The current document radically changes the previous ICRU concept where operational quantities have exact and physically rigorous definitions (i.e., by using simple geometrical calibration phantoms and a well-defined and measured Q(LET).) ICRP, instead, now propose the use of complex anthropomorphic phantoms and a priori defined radiation weighting and tissue factors (wR and wT) in the definition of those quantities. It is not clear at this time, however, whether these new quantities can be measured in practice (especially by simple, cost-effective dosimeter badges for personal and area monitoring). A possible future change of the weighting factors could lead to further changes in the definition of the operational quantities (conversion coefficients.) From the viewpoint of a manufacturer/supplier of dosimeters, exact, clear and stable definitions are an absolute necessity. Otherwise, a redesign and change of thousands or tens of thousands of dosimeters is neither feasible nor economical.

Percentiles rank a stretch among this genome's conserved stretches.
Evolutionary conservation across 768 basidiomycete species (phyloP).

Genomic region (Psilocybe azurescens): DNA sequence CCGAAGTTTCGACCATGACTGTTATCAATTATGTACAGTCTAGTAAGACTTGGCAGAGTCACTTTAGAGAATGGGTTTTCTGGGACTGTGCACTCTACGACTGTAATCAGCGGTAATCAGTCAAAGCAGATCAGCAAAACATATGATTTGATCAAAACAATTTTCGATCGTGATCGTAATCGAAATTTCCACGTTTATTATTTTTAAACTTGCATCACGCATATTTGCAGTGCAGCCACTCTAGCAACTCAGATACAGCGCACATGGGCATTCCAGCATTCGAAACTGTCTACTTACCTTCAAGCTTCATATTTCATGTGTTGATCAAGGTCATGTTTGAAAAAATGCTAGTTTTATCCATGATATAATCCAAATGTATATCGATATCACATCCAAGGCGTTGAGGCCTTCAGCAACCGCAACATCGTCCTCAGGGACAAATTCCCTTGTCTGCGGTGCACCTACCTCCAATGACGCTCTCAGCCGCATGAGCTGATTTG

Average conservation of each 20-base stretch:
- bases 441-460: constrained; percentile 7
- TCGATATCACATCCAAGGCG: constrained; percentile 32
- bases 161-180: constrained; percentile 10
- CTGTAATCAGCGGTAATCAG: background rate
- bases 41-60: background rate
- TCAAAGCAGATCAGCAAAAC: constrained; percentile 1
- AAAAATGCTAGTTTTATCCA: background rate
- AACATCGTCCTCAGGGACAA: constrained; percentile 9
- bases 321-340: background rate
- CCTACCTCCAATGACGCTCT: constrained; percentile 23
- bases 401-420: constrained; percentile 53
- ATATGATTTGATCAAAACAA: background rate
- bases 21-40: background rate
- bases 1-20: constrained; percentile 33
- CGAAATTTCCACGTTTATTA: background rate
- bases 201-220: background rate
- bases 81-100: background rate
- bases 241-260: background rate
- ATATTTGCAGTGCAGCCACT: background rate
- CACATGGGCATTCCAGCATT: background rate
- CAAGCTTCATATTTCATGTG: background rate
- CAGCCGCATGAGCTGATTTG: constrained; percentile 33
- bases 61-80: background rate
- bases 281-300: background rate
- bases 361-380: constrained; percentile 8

The change from dose equivalent (Sv) for skin and eyes to absorbed dose (Gy) will require new ICRP dose limits. Or by consequence, if the dose limits for skin and eye were not to change (1 Sv = 1 Gy), the dose limits for all radiation types for which wR>1 implicitly would increase by a corresponding factor. Although this might not be important for considerations of the dose to the local skin and possibly the dose to the lens from neutrons and protons, possible consequences on the dose limits need to be mentioned and discussed in the document.